Pediatric Tremors

Pediatric Tremors

Pediatric Tremors

Pediatric tremor disorders cause involuntary, rhythmic shaking muscle movements.

What is Pediatric Tremors?

Tremors are a rhythmic shaking that typically take place in the arms, feet, hands, head or legs. They can occur while a child is resting or active.

What are the signs and symptoms of Pediatric Tremors?

  • Difficulty walking or fine motor issues (pinching, winking and other small movements)
  • Involuntary, rhythmic shaking of any body part or the voice
  • Limb weakness
  • Speech impairment

How is Pediatric Tremors diagnosed?

Your doctor may order one of these tests to diagnose pediatric tremors:

  • Blood tests
  • Electroencephalogram (EEG) (detects electrical activity in the brain)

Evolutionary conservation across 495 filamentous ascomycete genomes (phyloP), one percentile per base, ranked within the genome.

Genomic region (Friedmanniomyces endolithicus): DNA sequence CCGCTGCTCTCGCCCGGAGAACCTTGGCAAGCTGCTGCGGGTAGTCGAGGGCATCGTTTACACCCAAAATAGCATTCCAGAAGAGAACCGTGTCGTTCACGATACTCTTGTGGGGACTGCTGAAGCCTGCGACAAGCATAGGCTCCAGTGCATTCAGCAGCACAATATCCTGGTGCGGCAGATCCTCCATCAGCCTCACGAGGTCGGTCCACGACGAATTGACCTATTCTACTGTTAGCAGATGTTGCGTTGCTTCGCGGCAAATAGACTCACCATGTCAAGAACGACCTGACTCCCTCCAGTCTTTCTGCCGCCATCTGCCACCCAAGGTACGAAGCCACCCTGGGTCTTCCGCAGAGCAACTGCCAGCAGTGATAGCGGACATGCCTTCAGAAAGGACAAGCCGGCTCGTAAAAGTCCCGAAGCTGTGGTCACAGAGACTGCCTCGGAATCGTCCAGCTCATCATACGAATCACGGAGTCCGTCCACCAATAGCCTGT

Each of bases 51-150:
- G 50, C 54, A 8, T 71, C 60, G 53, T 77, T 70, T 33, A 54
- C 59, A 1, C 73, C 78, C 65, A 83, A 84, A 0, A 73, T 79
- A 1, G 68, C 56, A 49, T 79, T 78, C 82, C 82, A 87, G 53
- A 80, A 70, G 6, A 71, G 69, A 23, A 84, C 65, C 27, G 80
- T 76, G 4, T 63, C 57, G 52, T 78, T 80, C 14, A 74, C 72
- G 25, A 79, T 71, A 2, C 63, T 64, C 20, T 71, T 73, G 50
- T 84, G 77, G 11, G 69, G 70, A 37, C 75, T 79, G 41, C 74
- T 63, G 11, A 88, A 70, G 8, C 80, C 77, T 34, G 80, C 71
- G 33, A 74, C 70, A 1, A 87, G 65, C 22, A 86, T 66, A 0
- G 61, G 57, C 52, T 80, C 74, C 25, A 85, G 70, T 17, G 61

• Genetic tests
  • Magnetic resonance imaging (MRI) (imaging test that produces a detailed, 3-D image of the body using a magnetic field)

What are the causes of Pediatric Tremors?

Tremors can occur at any age and be due to several possible triggers, including:

  • Damage to brain structures that control muscle activity
  • Genetics
  • Head trauma
  • Heavy metal poisoning (such as lead or mercury)
  • Kidney failure
  • Liver failure
  • Multiple sclerosis
  • Overactive thyroid (hormone gland that controls metabolism)
  • Side effect of medicine
  • Stroke

How is Pediatric Tremors treated?

Medication is often prescribed to treat pediatric tremors. If that is ineffective, your doctor may recommend deep brain stimulation. With DBS therapy, surgeons implant a small device under the skin in the chest called a neurostimulator. It sends impulses to electrodes placed in the parts of the brain responsible for involuntary movements to help control them.